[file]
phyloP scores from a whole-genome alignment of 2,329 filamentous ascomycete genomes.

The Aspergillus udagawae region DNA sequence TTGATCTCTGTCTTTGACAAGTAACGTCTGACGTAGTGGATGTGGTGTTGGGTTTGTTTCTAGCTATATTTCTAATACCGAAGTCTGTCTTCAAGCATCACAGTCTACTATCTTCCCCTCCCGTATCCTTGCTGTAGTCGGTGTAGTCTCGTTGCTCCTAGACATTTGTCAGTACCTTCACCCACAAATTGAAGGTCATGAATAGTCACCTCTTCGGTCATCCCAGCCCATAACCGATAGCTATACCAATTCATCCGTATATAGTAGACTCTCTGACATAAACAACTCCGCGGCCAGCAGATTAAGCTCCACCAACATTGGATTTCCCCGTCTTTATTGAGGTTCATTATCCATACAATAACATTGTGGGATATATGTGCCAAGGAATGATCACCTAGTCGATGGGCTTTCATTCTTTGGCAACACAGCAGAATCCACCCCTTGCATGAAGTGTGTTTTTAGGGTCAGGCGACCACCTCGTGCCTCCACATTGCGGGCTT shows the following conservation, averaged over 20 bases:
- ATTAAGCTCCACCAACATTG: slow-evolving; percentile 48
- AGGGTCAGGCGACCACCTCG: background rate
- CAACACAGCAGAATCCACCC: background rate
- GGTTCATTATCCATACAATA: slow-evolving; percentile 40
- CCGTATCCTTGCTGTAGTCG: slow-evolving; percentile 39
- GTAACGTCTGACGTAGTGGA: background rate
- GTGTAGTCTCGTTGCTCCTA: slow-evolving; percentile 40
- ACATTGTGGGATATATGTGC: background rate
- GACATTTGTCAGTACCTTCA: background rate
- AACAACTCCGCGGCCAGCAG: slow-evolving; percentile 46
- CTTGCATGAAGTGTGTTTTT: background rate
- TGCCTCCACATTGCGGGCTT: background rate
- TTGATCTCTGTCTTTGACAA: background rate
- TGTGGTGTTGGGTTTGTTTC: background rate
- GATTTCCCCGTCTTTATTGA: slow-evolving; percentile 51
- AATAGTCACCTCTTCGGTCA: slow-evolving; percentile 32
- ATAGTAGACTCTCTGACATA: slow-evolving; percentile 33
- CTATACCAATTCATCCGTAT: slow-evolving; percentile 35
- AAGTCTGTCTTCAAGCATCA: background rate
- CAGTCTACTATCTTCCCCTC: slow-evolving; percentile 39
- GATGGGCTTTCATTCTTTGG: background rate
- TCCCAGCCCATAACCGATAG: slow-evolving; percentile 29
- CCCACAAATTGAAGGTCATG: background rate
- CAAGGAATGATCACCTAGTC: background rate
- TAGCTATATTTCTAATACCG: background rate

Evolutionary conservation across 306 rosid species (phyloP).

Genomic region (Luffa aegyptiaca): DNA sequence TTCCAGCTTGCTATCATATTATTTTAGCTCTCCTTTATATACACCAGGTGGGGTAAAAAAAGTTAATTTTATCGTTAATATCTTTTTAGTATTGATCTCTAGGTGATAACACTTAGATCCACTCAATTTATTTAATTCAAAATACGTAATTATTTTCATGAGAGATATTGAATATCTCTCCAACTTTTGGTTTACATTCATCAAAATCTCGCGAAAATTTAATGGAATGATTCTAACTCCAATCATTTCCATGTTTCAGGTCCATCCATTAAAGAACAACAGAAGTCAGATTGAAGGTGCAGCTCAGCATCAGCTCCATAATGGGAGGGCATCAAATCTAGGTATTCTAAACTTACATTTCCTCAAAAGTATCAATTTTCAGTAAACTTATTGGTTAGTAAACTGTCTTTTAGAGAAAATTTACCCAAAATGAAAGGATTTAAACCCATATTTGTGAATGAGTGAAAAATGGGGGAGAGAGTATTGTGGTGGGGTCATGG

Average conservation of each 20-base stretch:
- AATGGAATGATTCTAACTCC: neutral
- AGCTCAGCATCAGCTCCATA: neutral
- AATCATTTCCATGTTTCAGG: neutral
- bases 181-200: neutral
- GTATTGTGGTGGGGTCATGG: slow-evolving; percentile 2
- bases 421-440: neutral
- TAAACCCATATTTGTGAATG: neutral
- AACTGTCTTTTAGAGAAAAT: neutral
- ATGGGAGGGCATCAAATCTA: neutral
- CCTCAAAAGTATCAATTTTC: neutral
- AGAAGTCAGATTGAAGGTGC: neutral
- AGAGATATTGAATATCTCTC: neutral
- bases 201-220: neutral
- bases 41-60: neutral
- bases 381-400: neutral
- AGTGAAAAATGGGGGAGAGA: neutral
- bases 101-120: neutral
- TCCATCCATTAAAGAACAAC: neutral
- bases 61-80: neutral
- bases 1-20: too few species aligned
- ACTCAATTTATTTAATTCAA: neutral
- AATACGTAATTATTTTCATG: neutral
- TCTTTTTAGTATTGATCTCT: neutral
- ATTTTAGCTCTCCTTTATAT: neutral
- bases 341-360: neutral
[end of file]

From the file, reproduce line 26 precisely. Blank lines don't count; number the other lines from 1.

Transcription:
- CAAGGAATGATCACCTAGTC: background rate